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MIT Sloan Offers Executive Ed in 6 Languages Simultaneously
- By Dian Schaffhauser
MIT is going multi-lingual with an upcoming executive program. The Institute's Sloan School of Management plans to accommodate a set of courses offered in six languages simultaneously using human interpreters and Apple iPads to help with the translations.
The new $14,500 program, intended for foreign executives to learn management skills, will be conducted in Arabic, English, Mandarin, Portuguese, Russian, and Spanish. About 100 participants will come together for a Global Executive Academy, to be held at the Cambridge, MA campus for a couple of weeks in December.
"Many non-English-speaking executives and managers throughout the world do not have access to top business school education programs," said Peter Hirst, executive director of MIT's Executive Education program. "Even the few programs that are held in their home countries are often conducted in English. Here, the program will be offered in their natural languages, and participants will also have the valuable experience of meeting and networking with other global executives."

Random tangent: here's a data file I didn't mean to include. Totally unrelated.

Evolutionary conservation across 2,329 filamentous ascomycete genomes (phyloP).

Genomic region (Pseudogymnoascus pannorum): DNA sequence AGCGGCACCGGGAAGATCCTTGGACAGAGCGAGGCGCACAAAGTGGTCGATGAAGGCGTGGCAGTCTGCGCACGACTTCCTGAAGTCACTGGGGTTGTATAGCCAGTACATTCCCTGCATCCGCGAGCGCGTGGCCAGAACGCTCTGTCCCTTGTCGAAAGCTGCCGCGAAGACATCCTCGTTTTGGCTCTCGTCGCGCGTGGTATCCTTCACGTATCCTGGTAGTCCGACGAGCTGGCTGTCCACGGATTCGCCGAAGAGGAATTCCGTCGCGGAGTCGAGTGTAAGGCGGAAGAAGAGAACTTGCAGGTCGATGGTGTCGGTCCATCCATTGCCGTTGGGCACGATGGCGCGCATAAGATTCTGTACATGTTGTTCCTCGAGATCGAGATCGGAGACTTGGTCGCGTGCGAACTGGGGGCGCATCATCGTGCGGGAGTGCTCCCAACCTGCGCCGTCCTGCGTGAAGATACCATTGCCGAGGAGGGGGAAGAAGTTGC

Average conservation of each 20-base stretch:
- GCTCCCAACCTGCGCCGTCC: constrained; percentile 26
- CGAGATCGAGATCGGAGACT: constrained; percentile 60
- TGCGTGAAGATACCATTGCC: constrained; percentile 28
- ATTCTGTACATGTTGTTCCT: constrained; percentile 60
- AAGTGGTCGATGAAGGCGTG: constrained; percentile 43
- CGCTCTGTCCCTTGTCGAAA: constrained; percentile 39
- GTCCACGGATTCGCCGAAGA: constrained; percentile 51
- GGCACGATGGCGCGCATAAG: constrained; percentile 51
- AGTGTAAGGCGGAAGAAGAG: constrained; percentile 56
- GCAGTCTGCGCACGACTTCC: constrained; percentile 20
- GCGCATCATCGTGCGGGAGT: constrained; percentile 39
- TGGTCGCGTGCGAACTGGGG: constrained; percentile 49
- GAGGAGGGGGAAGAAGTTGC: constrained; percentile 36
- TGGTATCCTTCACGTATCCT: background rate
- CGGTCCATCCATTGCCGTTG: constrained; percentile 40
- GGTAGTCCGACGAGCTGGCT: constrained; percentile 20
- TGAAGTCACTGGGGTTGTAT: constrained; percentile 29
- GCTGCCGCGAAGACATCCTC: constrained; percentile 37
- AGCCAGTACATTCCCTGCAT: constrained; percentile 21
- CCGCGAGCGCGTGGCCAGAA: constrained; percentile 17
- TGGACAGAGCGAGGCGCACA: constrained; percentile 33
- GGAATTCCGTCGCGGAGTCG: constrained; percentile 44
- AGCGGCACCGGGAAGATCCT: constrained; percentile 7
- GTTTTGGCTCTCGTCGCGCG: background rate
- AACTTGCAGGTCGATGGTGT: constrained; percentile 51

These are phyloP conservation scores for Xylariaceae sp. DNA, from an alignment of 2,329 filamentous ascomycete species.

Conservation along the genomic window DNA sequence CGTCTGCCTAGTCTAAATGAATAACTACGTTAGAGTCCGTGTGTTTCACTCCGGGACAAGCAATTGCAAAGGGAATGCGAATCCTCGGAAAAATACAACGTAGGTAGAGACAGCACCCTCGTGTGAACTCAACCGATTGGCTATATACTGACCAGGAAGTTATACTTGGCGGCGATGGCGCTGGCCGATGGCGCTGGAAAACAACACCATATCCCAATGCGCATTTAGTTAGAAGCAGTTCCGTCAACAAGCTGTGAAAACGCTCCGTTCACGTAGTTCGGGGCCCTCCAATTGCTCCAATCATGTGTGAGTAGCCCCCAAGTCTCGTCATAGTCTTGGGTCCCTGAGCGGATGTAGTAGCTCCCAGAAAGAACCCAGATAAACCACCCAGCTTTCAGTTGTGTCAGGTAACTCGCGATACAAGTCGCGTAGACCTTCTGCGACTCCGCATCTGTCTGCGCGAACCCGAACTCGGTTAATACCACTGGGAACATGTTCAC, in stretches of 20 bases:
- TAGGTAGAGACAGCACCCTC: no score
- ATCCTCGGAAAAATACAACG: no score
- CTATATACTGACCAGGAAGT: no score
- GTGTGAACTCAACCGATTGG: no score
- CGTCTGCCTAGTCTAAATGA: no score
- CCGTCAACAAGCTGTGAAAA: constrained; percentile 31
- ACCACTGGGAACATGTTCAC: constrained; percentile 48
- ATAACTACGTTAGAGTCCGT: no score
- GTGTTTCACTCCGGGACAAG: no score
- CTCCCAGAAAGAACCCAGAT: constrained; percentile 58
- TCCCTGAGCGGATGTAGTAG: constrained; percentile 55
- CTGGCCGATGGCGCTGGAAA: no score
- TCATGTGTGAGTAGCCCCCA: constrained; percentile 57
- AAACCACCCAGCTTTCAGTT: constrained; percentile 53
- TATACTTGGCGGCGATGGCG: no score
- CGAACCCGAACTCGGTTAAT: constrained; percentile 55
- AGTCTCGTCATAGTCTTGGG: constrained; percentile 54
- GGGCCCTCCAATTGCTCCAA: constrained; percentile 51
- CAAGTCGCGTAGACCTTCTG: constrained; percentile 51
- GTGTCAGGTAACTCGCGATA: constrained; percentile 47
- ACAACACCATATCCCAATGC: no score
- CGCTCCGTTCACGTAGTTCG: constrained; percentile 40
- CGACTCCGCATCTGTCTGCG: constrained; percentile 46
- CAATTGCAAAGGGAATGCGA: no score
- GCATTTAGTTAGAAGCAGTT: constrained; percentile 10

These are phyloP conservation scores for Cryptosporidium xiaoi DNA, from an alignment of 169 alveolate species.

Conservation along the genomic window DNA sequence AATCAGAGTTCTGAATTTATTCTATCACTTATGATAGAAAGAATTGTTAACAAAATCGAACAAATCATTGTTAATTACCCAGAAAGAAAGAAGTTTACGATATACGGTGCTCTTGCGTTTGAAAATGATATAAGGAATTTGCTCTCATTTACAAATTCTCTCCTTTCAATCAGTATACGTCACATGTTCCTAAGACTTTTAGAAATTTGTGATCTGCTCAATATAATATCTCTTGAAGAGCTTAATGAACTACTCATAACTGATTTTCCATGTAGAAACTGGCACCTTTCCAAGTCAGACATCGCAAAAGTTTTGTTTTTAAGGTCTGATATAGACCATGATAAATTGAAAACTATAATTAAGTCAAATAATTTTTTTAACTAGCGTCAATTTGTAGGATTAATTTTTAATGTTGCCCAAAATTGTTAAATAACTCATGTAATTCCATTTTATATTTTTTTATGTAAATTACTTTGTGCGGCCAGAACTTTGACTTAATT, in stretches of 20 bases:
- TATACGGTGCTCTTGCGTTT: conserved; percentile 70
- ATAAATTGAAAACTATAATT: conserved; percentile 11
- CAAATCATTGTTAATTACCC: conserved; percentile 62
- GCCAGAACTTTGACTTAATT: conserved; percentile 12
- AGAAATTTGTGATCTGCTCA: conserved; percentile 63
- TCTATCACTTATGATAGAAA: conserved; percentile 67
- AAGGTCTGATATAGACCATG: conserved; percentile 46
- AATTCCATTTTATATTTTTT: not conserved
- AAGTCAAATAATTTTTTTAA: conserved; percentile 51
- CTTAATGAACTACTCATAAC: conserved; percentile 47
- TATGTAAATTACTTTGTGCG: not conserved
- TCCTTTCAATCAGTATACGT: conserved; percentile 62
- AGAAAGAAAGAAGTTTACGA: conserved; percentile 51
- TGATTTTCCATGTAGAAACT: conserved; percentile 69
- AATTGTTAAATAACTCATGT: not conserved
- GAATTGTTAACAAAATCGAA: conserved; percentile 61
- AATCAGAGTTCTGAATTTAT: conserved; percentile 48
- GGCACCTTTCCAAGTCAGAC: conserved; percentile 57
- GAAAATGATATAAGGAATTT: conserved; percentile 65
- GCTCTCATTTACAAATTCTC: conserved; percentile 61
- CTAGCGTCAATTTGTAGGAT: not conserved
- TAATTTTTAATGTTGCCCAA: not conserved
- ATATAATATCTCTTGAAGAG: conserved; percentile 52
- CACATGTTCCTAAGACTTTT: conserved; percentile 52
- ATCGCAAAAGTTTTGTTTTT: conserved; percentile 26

Instructors will speak in English, and participants will wear discreet wireless headsets to listen to the translations. Similar to how the process works at the United Nations, behind the scenes a corps of 20 interpreters will handle translations on the fly. During discussions participants will speak into microphones installed on tables, and interpreters will translate what is said into English and then into other languages.
iPads will be used in order to allow the participants to see translations of slides from presentations in their own language synchronized with the presentation on the main screen.
Program organizers hope to draw roughly equal numbers of executives fluent in each language so that when the class shifts into discussion groups, those groups can be organized by language.
Content will consist of four two-day sessions covering innovation, managing technical professionals, strategic marketing, and developing high-performing organizations. Upon completion, each student will receive a certificate of management and leadership.
"We're excited to see what happens when we bring all of these people together from all these different countries using different languages at the same time," noted Hirst.
Dian Schaffhauser is a writer who covers technology and business for a number of publications. Contact her at firstname.lastname@example.org.